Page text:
Submitting guest blogs and articles on another’s site in exchange for a quality back-link has become, over the last few months, a key SEO tactic.
But the Holy Grail within this technique is only using sites with a high page rank, or as it’s known, PR.
The trouble is of course, like celebrity endorsements, these are not easy to come by. I occasionally have a laugh by going onto a popular freelance site and seeing people requesting back-links, but only to sites with a PR of nine, or above.
Hilarious. What they fail to realise is that PR10, currently the highest rank you can get for a website, represents the most credible sites on earth. Websites like USA.gov, the U.S. Government’s official web portal and there are about 11 others enjoying such exulted status. Now, try getting a link from those and you’ll see the problem. Indeed, there are only 148 websites with a PR9 rank and that includes the BBC.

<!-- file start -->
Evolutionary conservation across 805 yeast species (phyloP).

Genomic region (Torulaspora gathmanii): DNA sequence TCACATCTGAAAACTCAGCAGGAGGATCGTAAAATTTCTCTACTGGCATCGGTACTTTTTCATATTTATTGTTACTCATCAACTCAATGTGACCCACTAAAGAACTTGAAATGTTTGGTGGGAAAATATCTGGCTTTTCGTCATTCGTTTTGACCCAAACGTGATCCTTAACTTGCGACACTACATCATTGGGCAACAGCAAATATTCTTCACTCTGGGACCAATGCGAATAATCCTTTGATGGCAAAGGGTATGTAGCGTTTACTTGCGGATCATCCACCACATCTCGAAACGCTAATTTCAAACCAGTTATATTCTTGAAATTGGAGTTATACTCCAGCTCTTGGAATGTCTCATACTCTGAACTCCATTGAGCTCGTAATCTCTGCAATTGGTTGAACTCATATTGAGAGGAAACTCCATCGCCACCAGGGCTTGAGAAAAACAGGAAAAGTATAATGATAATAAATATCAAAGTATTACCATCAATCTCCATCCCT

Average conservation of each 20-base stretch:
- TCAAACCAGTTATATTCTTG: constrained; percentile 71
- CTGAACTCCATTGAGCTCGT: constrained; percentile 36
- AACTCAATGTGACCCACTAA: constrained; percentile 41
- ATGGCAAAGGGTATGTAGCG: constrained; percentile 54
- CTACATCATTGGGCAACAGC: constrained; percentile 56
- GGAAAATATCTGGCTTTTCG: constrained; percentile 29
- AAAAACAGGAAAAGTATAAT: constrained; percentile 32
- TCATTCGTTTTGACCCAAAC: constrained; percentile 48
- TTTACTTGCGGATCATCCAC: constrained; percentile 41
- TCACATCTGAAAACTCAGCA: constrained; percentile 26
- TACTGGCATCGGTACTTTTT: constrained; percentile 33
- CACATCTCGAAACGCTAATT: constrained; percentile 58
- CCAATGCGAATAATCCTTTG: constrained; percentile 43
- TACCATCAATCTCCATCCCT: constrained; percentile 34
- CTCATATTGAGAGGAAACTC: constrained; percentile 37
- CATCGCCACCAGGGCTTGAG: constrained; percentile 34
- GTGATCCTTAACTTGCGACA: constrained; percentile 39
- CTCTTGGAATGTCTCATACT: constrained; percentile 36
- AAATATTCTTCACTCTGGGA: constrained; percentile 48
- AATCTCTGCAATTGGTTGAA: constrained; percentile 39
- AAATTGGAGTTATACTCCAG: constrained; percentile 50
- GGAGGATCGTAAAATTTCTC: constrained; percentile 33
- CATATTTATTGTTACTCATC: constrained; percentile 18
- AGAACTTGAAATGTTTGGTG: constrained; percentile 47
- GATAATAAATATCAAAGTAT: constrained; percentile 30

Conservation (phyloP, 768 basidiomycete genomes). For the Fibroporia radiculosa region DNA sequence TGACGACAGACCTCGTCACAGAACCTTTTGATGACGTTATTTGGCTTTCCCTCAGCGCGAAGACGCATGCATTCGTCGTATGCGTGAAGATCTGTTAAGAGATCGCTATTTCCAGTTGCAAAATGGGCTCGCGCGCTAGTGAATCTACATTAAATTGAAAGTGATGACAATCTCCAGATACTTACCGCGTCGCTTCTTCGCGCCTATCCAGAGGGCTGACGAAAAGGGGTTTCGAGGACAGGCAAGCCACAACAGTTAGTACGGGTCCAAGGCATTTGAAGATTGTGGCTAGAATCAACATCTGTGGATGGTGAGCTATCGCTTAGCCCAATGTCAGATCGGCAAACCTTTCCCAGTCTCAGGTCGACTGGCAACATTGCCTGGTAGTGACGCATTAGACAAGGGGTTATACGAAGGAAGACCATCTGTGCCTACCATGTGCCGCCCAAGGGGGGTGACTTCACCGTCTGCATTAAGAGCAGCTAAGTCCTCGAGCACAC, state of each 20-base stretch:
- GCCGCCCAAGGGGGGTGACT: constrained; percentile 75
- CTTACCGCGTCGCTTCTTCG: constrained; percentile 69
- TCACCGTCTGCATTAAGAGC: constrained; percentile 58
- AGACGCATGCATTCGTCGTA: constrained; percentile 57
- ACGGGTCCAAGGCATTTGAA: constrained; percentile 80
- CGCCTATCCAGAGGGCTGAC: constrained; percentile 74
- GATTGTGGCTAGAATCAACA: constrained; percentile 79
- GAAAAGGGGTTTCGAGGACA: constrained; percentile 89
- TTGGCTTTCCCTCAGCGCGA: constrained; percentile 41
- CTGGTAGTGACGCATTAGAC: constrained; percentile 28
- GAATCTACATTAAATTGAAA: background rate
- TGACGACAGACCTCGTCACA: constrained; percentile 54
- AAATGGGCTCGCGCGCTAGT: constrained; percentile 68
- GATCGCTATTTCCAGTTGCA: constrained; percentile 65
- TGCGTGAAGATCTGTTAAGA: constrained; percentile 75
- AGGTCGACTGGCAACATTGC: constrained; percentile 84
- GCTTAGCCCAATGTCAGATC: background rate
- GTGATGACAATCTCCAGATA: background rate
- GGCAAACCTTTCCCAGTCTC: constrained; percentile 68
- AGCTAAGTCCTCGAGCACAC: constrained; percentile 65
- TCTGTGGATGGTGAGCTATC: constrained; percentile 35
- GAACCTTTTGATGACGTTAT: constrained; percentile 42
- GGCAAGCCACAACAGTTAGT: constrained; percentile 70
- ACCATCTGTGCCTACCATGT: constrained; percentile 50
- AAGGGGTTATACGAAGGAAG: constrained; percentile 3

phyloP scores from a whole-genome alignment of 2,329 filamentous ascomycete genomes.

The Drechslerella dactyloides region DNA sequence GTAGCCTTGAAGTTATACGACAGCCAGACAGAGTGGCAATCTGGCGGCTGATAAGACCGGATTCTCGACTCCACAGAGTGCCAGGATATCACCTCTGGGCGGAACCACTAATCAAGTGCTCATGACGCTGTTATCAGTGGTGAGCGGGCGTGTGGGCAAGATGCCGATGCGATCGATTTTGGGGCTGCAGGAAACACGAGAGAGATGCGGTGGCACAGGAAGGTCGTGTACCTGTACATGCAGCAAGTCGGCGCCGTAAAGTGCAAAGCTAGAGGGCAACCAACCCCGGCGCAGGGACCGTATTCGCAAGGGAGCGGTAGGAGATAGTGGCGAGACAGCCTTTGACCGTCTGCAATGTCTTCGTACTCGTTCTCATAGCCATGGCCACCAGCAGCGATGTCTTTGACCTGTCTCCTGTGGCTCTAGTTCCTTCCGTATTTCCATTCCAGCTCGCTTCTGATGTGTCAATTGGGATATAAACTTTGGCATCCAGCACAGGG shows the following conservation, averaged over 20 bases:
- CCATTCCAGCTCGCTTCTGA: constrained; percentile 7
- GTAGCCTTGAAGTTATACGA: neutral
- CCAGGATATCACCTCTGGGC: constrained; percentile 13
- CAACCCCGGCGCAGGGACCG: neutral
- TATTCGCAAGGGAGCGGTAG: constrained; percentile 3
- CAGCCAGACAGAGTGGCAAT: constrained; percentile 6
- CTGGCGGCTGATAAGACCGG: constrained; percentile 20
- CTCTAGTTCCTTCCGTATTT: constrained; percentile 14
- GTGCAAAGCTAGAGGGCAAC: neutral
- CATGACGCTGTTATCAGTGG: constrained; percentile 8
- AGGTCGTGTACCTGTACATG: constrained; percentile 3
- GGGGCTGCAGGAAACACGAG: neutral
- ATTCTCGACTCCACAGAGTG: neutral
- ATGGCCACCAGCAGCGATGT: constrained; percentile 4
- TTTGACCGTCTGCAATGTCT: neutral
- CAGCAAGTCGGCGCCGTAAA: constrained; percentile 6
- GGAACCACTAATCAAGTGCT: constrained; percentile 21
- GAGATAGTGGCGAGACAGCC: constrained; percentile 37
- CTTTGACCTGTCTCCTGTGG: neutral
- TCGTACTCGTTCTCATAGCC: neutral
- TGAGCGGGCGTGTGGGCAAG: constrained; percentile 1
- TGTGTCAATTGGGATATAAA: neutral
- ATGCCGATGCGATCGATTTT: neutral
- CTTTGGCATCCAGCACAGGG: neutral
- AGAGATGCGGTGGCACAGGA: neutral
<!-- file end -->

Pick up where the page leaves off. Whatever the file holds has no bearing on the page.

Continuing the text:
The point is, to get a link from these is nigh on impossible, as sites with a good PR rank are more discerning than others and they have lots of potential contributors.
Okay, it gets less tricky as you go down the PR rank scale (at 6, or 7, you still have to work hard), but is the idea of shunning sites with a PR rank of 1 to 3, correct.
No, because these sites will welcome contributions and if you pick them correctly, then they are likely to increase their PR rank and provide you with greater value.
The only thing is how to avoid the websites which will never grow. Firstly, don’t go for sites which appear dormant; that rarely update their copy. Secondly, just give it a quick go; can you navigate properly and does the site appear intuitive? If it doesn’t work for you, then it’s unlikely to work for the search engine bots. Finally, make sure that the content on the site is original and not being copied/lifted from elsewhere.
In short, yes, the higher the PR rank the better, but don’t totally disregard the potential of lower rank websites. They could prove a very good investment indeed.